Nadine Bellamy-Thomas discusses the best practice approaches to minimise the risk of contamination transfer during reprocessing of medical devices, instrumentation and PPE.
In any clinical or healthcare environment, the risk of infection is one of the most critical factors to manage in order to ensure patients are protected during their treatment and recovery throughout their time in the facility. As well as putting patients in potential danger, the neglect of thorough hygiene practices can be hazardous to the integrity and reputation of practitioners.
This was highlighted in the scandal of Daybrook Dental Practice in Nottinghamshire in 2016, which sparked the “biggest NHS patient recall in history”1 after failings in cleanliness standards led to the testing of 4,526 patients for hepatitis C. Five were found to be infected.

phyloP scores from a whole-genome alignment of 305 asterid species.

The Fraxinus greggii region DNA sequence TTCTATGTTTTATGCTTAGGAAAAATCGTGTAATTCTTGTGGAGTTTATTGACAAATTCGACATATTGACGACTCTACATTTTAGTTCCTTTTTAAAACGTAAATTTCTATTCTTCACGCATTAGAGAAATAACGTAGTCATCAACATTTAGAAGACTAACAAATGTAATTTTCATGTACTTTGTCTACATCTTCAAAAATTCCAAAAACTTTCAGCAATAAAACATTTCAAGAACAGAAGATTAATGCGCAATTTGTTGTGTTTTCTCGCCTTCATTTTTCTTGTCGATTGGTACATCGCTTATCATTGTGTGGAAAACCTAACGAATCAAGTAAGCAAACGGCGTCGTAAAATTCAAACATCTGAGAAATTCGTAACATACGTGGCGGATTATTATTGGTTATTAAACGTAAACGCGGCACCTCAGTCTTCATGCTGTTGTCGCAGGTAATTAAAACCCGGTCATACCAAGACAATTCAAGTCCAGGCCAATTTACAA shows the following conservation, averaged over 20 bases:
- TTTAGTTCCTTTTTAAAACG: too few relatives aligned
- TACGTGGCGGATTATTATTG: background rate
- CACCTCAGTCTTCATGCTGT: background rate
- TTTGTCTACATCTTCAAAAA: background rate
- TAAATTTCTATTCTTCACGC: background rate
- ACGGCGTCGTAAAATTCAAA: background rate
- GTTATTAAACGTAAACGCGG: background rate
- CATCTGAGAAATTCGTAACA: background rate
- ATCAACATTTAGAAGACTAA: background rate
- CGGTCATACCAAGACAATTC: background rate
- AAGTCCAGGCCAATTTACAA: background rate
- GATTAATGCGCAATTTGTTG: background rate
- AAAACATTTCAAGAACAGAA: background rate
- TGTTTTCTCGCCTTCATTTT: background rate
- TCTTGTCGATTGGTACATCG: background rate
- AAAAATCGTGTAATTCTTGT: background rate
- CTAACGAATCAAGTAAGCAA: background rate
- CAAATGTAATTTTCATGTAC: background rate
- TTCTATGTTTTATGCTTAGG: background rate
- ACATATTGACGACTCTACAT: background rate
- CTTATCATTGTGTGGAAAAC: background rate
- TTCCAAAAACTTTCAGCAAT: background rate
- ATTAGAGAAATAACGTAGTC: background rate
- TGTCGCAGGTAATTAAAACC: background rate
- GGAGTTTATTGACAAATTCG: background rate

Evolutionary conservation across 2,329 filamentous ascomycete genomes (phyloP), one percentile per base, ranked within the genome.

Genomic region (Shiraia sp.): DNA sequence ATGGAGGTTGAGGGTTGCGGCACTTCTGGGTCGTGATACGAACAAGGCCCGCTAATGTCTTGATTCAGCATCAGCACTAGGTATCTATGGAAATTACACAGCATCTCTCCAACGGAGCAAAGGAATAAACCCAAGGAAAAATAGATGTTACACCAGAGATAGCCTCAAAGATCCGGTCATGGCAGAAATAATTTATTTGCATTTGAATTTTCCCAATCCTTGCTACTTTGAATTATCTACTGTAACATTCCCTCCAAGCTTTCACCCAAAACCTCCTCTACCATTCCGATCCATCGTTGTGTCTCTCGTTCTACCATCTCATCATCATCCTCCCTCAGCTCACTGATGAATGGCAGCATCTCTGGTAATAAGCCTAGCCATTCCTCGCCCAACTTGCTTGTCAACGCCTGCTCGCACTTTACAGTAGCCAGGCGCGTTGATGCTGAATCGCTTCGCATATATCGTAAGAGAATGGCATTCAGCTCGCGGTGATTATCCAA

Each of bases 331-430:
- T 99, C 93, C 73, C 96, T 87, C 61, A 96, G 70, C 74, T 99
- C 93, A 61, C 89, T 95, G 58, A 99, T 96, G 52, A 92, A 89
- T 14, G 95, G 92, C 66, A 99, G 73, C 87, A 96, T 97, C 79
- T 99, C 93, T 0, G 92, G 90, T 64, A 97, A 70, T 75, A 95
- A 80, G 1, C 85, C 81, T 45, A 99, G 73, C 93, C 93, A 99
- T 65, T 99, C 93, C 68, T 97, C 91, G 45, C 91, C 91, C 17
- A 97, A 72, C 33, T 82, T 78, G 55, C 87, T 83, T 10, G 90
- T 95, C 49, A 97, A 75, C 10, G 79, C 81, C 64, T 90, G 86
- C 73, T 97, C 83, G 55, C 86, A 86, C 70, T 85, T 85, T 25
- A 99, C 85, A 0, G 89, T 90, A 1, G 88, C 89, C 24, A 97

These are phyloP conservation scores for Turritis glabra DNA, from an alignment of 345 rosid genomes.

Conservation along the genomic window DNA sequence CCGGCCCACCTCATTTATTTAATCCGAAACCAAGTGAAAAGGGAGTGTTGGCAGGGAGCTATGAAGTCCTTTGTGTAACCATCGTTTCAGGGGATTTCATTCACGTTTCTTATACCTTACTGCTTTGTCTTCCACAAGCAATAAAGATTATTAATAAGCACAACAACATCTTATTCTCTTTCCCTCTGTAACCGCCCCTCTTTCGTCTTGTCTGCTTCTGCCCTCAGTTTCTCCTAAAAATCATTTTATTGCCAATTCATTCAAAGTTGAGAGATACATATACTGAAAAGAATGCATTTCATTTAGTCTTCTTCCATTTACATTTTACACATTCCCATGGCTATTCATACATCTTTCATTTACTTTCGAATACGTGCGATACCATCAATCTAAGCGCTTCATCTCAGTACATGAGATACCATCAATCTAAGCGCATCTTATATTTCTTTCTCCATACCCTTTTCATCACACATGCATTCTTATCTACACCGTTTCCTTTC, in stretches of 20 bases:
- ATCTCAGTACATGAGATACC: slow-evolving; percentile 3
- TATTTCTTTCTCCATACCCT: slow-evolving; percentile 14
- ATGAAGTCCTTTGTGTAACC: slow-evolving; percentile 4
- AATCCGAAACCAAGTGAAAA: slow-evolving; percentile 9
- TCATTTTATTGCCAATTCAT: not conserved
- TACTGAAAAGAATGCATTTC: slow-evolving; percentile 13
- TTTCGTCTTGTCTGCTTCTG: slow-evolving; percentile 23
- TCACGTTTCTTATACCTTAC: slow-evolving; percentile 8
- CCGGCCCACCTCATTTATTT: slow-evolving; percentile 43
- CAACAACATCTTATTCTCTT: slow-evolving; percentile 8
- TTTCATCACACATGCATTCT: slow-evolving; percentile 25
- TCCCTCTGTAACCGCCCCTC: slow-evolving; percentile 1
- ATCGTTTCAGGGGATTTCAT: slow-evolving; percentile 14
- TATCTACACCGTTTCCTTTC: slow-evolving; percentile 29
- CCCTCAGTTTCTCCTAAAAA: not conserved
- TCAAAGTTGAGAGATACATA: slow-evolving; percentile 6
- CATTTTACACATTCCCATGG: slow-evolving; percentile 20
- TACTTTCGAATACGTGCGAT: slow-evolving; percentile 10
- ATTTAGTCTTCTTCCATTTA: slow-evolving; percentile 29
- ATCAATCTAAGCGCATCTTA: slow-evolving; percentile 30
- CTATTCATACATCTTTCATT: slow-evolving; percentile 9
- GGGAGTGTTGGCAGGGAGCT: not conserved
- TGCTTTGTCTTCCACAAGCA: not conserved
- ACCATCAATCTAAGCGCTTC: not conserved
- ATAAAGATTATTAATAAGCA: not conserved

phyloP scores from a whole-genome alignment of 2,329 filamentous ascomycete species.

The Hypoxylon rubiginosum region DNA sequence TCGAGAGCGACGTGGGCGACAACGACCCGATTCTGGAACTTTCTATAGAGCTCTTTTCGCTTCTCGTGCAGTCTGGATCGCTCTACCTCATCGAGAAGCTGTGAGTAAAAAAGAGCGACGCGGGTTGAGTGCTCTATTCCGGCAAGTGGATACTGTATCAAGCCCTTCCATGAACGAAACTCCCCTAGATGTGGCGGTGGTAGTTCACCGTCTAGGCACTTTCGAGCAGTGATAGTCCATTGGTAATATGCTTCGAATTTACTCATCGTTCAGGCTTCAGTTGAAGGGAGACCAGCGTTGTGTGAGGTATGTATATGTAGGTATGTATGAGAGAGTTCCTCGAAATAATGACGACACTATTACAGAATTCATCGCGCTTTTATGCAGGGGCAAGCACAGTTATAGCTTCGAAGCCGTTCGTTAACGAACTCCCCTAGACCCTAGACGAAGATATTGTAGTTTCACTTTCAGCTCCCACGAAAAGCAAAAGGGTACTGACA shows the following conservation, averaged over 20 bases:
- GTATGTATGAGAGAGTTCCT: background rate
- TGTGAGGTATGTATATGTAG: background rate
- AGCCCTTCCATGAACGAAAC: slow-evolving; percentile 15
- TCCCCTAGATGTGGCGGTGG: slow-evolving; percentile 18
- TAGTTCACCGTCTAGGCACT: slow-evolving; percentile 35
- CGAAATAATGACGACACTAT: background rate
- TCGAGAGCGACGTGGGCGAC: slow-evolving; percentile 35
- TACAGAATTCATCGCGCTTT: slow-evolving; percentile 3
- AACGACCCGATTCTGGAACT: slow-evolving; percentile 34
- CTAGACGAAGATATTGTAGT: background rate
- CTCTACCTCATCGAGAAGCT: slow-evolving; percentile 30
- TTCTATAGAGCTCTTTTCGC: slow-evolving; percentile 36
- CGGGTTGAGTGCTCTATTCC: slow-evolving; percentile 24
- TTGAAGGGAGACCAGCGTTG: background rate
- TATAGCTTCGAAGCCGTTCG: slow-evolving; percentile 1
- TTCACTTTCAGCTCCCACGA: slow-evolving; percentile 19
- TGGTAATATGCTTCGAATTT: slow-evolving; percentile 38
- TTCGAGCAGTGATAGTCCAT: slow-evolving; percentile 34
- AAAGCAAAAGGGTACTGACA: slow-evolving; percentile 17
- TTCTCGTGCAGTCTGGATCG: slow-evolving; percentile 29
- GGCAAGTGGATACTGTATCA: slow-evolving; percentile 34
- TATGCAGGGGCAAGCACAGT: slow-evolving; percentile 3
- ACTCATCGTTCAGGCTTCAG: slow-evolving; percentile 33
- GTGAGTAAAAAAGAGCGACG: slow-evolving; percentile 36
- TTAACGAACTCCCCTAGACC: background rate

While this was an extreme case, there is always a risk of infection spreading in any clinical environment, and co-infection or secondary infection of patients in care can cause complications with potentially lethal consequences. This risk factor is heightened by the coronavirus pandemic. Cox et al (2020) described how 50% of patients dying of COVID-19 had secondary bacterial infections.2
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